COSMIN database

A systematic review of patient-reported outcome instruments measuring sleep dysfunction in adults

Authors:
Devine, E. B., Hakim, Z., and Green, J.
Abstract:
Sleep dysfunction can manifest in several ways, ranging from insomnia to somnolence, and from disrupted sleep to lack of restful sleep. Measuring sleep dysfunction is an area of active research and there exist a number of patient-reported outcome instruments that measure various aspects of sleep dysfunction. However, these instruments have not been evaluated systematically. We used a conceptual model of sleep that included four physical domains of general interest to patients and investigators, and cover the breadth of this disorder: sleep initiation; sleep maintenance; sleep adequacy; and somnolence. We next considered the additional health-related quality-of-life (HR-QOL) domains of psychological and social functioning, progressing along the continuum to include health perceptions and opportunity. We then conducted a literature review to identify instruments and, using criteria developed by the Medical Outcomes Trust Scientific Advisory Committee, evaluated these instruments for their potential use in measuring sleep dysfunction. Twenty-two instruments were identified. Six instruments were found to include the four physical domains defined a priori (Basic Nordic Sleep Questionnaire, Leeds Sleep Evaluation Questionnaire, Medical Outcomes Study - Sleep Problems Measures, Pittsburgh Sleep Diary, Pittsburgh Sleep Quality Index, Self-Rated Sleep Questionnaire and the Sleep Dissatisfaction Questionnaire). Several additional instruments addressed at least some of the domains and thus may be useful for specific purposes. A few instruments addressed overall HR-QOL, but did not include all four domains of interest (Functional Outcomes of Sleep Questionnaire, Quality of Life in Insomniacs and the Sleep-Wake Activity Inventory). Two instruments had undergone extensive psychometric evaluation (Medical Outcomes Study - Sleep Problems Measures and Pittsburgh Sleep Quality Index), with only the latter reporting information about interpretability. Our review indicates that measuring sleep dysfunction in adults is an area of active research and that much work still needs to be completed, specifically the study of interpretability and the application of patient preferences or item response theory. The specific research focus should dictate instrument selection.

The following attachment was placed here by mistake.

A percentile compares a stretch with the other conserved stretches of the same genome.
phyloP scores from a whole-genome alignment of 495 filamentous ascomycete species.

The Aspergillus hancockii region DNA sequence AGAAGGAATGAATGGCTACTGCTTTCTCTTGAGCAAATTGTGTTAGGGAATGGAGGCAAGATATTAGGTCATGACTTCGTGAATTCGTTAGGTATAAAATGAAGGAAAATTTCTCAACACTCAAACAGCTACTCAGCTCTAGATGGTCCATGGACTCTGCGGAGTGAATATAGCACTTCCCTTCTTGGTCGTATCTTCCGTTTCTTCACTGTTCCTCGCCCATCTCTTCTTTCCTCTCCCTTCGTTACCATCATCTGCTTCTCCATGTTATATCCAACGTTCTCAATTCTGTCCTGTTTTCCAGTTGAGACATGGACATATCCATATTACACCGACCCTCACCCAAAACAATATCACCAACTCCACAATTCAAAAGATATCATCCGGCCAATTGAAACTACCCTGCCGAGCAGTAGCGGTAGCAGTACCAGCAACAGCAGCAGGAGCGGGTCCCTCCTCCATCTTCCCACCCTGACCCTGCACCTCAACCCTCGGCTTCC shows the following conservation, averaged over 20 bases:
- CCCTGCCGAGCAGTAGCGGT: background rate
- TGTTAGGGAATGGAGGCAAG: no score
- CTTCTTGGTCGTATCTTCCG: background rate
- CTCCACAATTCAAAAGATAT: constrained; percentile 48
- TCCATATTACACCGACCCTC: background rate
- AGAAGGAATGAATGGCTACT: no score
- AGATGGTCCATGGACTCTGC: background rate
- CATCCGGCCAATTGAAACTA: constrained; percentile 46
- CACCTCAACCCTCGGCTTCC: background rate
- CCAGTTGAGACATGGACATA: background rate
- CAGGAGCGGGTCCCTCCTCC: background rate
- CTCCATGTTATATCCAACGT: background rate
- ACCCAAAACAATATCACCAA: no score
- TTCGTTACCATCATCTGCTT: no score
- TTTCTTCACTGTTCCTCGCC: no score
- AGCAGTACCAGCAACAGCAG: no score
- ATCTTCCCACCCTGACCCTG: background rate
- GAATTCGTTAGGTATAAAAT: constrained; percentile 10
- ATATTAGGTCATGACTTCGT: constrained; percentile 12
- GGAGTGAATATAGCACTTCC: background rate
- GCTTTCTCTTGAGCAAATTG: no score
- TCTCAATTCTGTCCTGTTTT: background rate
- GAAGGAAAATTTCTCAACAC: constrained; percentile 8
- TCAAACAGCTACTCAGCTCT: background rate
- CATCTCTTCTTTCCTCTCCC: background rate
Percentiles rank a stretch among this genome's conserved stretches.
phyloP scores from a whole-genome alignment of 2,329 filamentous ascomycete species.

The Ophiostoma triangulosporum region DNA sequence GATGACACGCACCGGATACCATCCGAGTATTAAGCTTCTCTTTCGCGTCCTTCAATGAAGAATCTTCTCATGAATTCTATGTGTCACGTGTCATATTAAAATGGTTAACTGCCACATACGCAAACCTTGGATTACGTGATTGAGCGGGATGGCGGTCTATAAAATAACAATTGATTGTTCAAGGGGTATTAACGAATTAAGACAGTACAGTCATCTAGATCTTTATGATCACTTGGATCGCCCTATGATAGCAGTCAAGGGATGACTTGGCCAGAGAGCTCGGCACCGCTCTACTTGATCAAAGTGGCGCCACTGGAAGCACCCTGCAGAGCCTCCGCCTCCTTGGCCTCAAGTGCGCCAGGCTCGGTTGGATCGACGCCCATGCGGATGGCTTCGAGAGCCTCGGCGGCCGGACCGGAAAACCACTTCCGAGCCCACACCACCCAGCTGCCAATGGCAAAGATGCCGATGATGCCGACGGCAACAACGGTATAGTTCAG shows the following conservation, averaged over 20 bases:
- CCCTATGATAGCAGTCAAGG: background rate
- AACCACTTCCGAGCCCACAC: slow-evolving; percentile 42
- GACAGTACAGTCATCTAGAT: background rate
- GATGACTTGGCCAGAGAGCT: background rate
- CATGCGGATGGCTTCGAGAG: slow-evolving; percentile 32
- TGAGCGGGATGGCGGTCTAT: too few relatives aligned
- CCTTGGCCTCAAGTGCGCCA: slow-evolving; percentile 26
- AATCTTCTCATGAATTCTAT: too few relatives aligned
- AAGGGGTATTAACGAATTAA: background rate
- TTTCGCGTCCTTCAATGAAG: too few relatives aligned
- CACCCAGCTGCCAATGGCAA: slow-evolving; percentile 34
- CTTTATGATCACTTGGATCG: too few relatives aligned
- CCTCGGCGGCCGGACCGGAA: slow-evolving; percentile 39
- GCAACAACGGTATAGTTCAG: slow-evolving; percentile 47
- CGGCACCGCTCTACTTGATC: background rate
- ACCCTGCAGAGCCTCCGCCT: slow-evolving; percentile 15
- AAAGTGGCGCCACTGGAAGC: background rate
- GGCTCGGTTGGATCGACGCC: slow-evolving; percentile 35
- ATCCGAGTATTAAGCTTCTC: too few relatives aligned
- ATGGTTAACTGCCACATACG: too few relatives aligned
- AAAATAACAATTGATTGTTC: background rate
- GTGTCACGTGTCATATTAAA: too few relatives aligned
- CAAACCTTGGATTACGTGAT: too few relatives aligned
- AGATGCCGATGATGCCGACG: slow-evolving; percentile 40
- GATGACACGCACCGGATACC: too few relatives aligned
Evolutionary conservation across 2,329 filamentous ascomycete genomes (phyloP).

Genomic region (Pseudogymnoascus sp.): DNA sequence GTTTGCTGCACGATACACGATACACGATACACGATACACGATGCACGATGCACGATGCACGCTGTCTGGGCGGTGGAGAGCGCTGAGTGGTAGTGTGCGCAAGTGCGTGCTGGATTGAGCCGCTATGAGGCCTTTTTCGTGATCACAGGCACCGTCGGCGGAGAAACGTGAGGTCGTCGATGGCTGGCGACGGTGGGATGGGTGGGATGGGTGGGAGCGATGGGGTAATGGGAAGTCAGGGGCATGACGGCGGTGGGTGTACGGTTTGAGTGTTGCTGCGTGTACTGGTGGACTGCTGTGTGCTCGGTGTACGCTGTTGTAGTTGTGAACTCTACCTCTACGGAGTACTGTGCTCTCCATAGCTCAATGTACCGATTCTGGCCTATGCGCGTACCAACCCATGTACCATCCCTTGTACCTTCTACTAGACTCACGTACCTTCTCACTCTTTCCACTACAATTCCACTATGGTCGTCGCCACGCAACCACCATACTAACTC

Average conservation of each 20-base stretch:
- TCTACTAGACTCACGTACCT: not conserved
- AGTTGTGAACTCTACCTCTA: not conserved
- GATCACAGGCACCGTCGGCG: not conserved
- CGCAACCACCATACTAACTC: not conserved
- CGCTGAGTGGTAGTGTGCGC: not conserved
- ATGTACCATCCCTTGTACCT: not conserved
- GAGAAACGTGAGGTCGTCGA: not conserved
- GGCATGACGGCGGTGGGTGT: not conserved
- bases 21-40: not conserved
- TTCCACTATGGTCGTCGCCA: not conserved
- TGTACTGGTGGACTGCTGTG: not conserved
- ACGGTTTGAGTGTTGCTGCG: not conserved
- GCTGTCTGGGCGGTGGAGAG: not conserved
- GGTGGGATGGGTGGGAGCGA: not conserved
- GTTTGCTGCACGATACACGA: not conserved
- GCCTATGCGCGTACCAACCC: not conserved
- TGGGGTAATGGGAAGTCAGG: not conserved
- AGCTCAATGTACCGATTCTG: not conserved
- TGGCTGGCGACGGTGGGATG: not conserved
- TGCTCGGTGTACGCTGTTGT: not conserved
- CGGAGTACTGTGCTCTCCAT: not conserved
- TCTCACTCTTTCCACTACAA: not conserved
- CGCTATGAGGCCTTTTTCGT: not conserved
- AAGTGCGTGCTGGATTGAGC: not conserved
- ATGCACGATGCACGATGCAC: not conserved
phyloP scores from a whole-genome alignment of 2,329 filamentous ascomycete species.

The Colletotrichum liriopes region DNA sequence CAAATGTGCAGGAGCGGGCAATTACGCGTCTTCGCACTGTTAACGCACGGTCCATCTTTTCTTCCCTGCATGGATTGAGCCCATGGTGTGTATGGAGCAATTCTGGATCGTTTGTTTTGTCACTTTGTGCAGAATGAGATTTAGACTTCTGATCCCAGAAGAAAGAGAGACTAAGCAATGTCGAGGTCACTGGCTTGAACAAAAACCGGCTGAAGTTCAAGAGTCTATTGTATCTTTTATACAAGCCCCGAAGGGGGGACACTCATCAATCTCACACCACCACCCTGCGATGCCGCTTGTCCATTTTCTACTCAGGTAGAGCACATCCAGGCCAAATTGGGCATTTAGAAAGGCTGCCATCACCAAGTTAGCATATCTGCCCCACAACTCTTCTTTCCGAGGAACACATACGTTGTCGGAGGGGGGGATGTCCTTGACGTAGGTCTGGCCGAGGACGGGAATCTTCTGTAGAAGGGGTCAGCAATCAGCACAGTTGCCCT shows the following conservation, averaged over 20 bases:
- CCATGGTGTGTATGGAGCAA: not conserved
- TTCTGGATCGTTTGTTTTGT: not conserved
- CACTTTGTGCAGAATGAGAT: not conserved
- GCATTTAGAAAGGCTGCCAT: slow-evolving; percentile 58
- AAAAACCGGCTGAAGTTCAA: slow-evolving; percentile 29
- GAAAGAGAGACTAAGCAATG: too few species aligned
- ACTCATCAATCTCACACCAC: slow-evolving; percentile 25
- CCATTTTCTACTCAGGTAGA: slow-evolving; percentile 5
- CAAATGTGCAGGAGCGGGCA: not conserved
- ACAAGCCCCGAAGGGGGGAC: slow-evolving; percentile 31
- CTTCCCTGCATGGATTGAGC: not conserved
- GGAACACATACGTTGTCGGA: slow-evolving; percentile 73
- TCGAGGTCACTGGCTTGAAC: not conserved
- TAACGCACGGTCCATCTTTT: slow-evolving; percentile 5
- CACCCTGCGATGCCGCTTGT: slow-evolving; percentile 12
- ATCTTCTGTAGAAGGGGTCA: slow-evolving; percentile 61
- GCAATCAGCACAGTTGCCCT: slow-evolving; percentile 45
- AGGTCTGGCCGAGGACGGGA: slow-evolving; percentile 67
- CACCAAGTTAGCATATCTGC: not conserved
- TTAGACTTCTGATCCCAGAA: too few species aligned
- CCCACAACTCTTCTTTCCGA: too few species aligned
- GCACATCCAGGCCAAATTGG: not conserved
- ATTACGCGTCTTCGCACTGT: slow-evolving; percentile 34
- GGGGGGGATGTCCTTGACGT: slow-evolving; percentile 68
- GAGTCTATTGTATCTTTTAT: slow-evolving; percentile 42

URL:
https://www.ncbi.nlm.nih.gov/pubmed/16153133
Journal:
Pharmacoeconomics
issn:
1170-7690 (Print)
Publication year:
2005
pages:
889-912
Symptom status:
Physical state
Functional status:
Cognitive/mental functioning
Social functioning
General health perceptions / HRQoL:
Health-related quality of life
Age:
Adults (18-65)
Seniors (65+)
Disease:
External causes of morbidity and mortality
Mental and behavioural disorders and related symptoms
PRO / non-PRO:
Patient Reported Outcome
Type of measurement instrument:
1 - Questionnaires
2 - Interviews
3 - Diaries
Instrument:
BNSQ - Basic Nordic Sleep Questionnaire
DBAS-10 - Dysfunctional Beliefs and Attitudes about Sleep Scale-10 items
DBAS - Dysfunctional Beliefs and Attitudes about Sleep Scale
DBAS-SF - Dysfunctional Beliefs and Attitudes about Sleep Scale Short Form
ESDQ - Espie Sleep Disturbance Questionnaire
ESS - Epworth Sleepiness Scale
FOSQ - Functional Outcomes of Sleep Questionnaire
JSPS - Jenkins Sleep Problems Scale
KSD - Karolinska Sleepiness Diary
LSEQ - Leeds Sleep Evaluation Questionnaire
MOS-SPI-6 - Medical Outcomes Study Sleep Problems Index – 6 Items
MOS-SPI-9 - Medical Outcomes Study Sleep Problems Index 9 Items
MOS-SS - Medical Outcomes Study Sleep Scale
PSD - Pittsburgh Sleep Diary
PSQI - Pittsburgh Sleep Quality Index
QOLI - Quality of Life of Insomniacs
RSS - Resistance to Sleepiness Scale
SDQ - Sleep Disorders Questionnaire
SDQ - Sleep Dissatisfaction Questionnaire
SMHSQ - St. Mary’s Hospital Sleep Questionnaire
SQI - Sleep Quality Index
SRSQ - Self-Rated Sleep Questionnaire
SSS - Stanford Sleepiness Scale
STQ - Sleep Timing Questionnaire
SWAI - Sleep-Wake Activity Inventory
VSH Sleep Scale - Verran and Snyder-Halpern Sleep Scale